Do you use JetPerfect? If yes, does this problem appear in the default build mode without enabling JetPerfect?
  15. Inefficiency of Pointer.CreateArray

    xFunction uses the ordering of the underlying OS, so, as far as I can remember, for x86 Win32 it is little-endian.
  16. Inefficiency of Pointer.CreateArray

    Hi, Actually, xFunction is designed not for efficience, but for ease-of-use and reliability. Particularly, while sending a data, initial Java array is copied into the internal buffer, in order to avoid concurrent modification and GC issues. In your case, I would recommend to use 'clean' JNI. However, there are some 'tricks' those potentially may increase the performance of your code. First of all, use 'int' array instead of 'char', because of the Java 'int' type has full correspondance with C 'long' type, so no conversion is needed. Surely, the buffer size should be aligned to 4 bytes, and divided by 4. You can also try to use Java 'long' type, that corresponds to C's '__int64'. Then, if the buffer size is a constant, or is never exceeds some limit (as far as I can understand, 32Kb), you may use the single instance of Argument for sending and receiving data: Pointer srb_bufpointer = (Pointer)Argument.create("int*", buf); foo1.invoke(srb_bufpointer); //use for sending foo2.invoke(srb_bufpointer); //use for receiving int[] arr = (int[])srb_bufpointer.createArray(length);
  17. Also, maybe this Knowledge base article would help.
  18. Please contact our Support Dept. through the form at http://www.excelsior-usa.com/jetsupportform1.html.
  19. Error: "Class <...> not found" at runtime

    Please contact our Support Dept. at support@excelsior-usa.com. Please make sure to include the example and description of the problem into the report.
  20. Question on Excelsior 3.5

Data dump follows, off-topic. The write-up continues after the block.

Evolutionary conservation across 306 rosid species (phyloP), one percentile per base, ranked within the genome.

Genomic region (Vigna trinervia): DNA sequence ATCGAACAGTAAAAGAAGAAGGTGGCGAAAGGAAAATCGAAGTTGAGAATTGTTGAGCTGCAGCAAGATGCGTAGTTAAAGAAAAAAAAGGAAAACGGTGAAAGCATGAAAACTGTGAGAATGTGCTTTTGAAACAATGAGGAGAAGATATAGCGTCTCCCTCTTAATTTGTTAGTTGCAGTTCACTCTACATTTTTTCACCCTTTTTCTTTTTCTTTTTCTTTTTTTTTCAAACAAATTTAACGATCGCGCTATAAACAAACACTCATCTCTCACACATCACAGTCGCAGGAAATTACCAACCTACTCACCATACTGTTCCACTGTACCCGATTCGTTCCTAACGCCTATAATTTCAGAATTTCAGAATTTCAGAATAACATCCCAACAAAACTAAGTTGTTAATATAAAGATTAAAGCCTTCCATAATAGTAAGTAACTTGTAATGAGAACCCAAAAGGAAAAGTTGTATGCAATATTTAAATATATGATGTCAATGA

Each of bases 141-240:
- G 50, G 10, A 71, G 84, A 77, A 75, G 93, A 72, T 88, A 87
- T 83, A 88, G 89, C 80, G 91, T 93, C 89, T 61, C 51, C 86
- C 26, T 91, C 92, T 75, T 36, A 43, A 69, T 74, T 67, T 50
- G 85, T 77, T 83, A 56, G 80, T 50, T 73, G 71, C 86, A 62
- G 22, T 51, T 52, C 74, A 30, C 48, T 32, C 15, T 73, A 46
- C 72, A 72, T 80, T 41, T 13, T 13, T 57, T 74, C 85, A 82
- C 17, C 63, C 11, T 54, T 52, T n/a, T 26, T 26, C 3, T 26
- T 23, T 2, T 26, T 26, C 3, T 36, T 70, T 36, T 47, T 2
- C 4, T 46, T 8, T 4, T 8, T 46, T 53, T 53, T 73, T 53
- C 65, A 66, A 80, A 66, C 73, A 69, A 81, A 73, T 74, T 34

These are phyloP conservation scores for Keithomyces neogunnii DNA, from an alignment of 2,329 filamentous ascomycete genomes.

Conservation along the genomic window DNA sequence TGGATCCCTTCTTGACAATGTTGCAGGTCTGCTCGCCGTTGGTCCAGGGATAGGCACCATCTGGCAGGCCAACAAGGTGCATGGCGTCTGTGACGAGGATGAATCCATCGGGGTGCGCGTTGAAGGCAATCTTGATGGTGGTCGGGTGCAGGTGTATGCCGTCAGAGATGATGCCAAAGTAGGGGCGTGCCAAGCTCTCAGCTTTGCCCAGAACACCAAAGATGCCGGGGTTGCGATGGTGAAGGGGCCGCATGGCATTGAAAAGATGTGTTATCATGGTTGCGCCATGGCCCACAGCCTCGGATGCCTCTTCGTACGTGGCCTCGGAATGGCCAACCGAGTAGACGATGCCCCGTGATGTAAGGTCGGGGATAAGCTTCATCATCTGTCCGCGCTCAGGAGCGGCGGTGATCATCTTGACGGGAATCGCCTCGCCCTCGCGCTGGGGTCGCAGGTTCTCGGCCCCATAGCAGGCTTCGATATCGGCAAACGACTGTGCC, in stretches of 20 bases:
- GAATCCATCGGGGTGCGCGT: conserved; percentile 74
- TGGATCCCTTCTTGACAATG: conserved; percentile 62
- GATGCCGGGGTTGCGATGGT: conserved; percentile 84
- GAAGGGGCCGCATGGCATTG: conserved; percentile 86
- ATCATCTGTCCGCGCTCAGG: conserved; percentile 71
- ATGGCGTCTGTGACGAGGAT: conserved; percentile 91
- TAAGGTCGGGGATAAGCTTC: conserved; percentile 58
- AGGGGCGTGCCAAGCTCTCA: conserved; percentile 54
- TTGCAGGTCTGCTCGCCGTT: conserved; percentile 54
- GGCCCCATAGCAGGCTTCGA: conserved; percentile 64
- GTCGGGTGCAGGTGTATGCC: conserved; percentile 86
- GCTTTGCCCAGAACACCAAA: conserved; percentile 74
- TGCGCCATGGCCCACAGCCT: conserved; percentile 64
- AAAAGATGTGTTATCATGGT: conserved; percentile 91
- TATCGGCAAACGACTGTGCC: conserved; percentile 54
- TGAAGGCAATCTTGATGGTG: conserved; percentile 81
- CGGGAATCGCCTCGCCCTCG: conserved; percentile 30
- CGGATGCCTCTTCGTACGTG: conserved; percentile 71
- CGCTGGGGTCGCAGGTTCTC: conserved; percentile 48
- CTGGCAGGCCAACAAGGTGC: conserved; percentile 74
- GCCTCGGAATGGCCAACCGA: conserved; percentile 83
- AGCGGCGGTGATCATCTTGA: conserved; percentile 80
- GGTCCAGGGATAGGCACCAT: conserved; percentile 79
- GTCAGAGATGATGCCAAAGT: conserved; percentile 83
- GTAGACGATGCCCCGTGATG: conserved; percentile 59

If it works under Sun's JVM (HotSpot), it should also work under JET. Is not WFC only MS extension for Java? I have no experience with it. As for JDirect, it seems that there are several versions, one (JDirect 2) is Apple's extension, while JDirect 3 should be compatible with all other VMs. Again, if it is compatible with HotSpot, it should also be compatible with JET. By the way, our own library with the same functionality (xFunction), is tested with JET, and works with no problems.
  21. Error: "Class <...> not found" at runtime

    Non-static internal classes can't be used as arguments, because of additional implicit argument (this of enclosing class) is passed into constructor. In your case, it is recommended to make securityAttributes and processInformation static, e.g. static class securityAttributes ...
  22. How do I use unsigned char*

    The only reason why the 'byte' type was not implemented is trying to avoid confusion with 2 Java types (byte, char) corresponding to one C type. However, we will take into account your wishes and maybe will implement it in future.
  23. Error: "Class <...> not found" at runtime

    The fully qualified name for class securityAttributes is "de.ikb.forms.execLoader_jpi$securityAttributes", but not "de.ikb.forms.execLoader_jpi.securityAttributes" BTW, have checked Where sample with 1.4.2_03, but found no problems. Maybe you had modified it somehow?
  24. How do I use unsigned char*

    Suppose underlying dll fills buffer with bytes {0xAB, 0xCD, ...}. The code in xFunction may looks like xFunction f=new xFunction("s87d.dll", "int CreateSignature(char*, int, short*, int, int)"); Pointer arg1 = (Pointer) Argument.create("char*", new char[48000]); .... f.invoke(arg1, ...); char[] buff = (char[])arg1.createArray(48000); byte b1 = (byte)buff[0]; //=0xAB byte b2 = (byte)buff[1]; //=0xCD ...
  25. How do I use unsigned char*

    From the point of view of underlying dll, there is no difference what type was used in xFunction's signature. The only matter is the binary layout of the arguments. So, specifying simple "char*" is correct.